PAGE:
There is something invigorating about the diversity of Henry Brant’s career. But there is one corner of his catalog that doesn’t get mentioned much: his music for children. In the late 1940s and early 1950s, Brant wrote three original scores for records produced by Young People’s Records and its successor, the Children’s Record Guild—some of the hippest children’s records ever made.
Dissolving Images is a great introduction to Mark Gustavson’s compositional aesthetic, one which seamlessly blends heady structural rigor with emotional intensity and humor. Although each of these five pieces—two solos and three chamber works—is strictly notated, some of the material hints at the musical vocabulary of improvisatory traditions ranging from early jazz to Middle Eastern maqam and other non-Western idioms.
It’s refreshing to hear the bassoon edging it’s way towards the sonic foreground in contemporary music. Anyone with doubts about how cool the instrument can be has not yet heard bassoonist Rebekah Heller perform; in her hands, the oft-underappreciated instrument is transformed into a fierce creature that cannot be ignored onstage.
While Jacqueline Humbert and David Rosenboom’s Daytime Viewing is a by-product of that brief window in the late 1970s and early 1980s when a fusion of experimental music and New Wave created numerous uncategorizable hybrids, it is also very much a harbinger of our own much longer-lasting “indie-classical” zeitgeist.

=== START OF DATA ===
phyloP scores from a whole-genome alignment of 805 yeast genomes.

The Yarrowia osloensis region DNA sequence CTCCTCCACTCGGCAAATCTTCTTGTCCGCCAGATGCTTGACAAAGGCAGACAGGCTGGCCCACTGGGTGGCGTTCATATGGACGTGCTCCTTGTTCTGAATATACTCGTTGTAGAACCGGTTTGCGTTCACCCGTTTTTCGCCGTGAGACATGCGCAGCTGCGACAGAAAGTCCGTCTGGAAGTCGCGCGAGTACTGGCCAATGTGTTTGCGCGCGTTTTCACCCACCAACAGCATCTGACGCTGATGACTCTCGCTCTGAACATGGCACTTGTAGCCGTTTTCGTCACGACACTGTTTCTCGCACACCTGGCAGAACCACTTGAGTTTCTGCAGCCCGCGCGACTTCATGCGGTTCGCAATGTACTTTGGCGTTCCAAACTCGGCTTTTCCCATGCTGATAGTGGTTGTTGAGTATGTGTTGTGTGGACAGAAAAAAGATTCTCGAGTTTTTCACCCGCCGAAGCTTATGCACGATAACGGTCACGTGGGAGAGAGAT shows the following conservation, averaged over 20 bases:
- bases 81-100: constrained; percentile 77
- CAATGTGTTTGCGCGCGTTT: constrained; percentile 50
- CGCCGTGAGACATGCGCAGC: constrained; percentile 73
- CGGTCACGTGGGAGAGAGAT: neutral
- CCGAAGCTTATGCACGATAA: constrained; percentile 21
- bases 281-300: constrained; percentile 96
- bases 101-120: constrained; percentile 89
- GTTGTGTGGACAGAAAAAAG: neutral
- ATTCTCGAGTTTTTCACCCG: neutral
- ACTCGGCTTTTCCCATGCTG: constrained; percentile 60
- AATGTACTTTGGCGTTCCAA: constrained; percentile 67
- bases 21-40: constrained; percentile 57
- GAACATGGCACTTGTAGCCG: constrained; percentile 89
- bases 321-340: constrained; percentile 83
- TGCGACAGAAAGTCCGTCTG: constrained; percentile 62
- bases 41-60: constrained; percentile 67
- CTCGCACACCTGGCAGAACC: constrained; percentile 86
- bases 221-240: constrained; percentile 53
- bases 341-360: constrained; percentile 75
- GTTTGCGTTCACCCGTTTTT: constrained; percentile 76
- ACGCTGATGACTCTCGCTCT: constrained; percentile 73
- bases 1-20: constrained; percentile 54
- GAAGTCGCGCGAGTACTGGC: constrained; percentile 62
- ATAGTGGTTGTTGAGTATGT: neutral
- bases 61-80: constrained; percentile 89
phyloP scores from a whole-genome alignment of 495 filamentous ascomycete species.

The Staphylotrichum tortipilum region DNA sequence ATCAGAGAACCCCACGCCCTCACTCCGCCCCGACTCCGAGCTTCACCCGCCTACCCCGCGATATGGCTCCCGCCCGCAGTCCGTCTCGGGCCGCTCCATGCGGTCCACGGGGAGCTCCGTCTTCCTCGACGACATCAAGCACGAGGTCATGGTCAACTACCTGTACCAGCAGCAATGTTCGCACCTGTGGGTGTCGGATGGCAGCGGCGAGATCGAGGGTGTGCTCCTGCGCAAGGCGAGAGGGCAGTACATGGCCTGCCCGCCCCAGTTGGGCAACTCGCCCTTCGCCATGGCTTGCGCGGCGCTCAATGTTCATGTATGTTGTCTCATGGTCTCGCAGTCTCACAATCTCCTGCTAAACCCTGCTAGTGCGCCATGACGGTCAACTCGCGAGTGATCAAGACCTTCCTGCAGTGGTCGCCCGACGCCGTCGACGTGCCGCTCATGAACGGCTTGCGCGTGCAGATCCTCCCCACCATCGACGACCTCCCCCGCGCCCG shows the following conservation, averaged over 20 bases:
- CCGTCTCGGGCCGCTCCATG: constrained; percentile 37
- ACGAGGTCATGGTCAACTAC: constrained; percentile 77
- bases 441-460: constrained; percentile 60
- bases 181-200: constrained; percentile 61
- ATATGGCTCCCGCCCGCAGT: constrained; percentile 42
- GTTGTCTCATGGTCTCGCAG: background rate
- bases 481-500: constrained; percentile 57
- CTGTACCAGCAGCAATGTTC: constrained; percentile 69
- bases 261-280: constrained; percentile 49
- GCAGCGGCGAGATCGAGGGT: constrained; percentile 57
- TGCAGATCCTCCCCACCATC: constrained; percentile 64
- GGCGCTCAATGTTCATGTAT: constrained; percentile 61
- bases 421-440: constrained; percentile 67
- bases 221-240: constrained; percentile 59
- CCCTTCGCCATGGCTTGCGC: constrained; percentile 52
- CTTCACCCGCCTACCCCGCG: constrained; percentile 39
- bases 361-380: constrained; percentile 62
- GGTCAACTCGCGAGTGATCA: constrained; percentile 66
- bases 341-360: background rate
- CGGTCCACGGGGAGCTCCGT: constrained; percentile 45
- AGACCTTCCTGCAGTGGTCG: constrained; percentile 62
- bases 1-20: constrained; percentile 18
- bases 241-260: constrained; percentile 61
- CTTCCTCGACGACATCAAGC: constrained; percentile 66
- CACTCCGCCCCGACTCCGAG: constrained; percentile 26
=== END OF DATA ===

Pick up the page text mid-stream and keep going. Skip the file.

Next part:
This lovely new recording by the Eclipse Quartet and percussionist William Winant is, primarily, united by the relatively unusual, pleasantly mad scientist-ish combination of string quartet and percussion. But it also presents three works that wear their respective approaches to marking the time on their sleeves.
A couple of months ago, I came across a new disc devoted to Christine Southworth’s music with an immediately identifiable title, String Quartets. But after hearing the truly new sound world she created in her earlier disc—called Zap! Music for Van de Graaff Generator, Tesla Coils, Instruments & Voices—I was quite sure she’d create something totally unusual despite using the most popular instrumental combination in all of chamber music. She did not disappoint!
Who is Luke Cissell? It sounds like the name of a character from either a Louis L’Amour or Flannery O’Connor novel, or perhaps the protagonist in something published in Astounding Stories magazine. Fittingly, the press release that accompanied a CD of his music described it as “bluegrass on a distant planet.”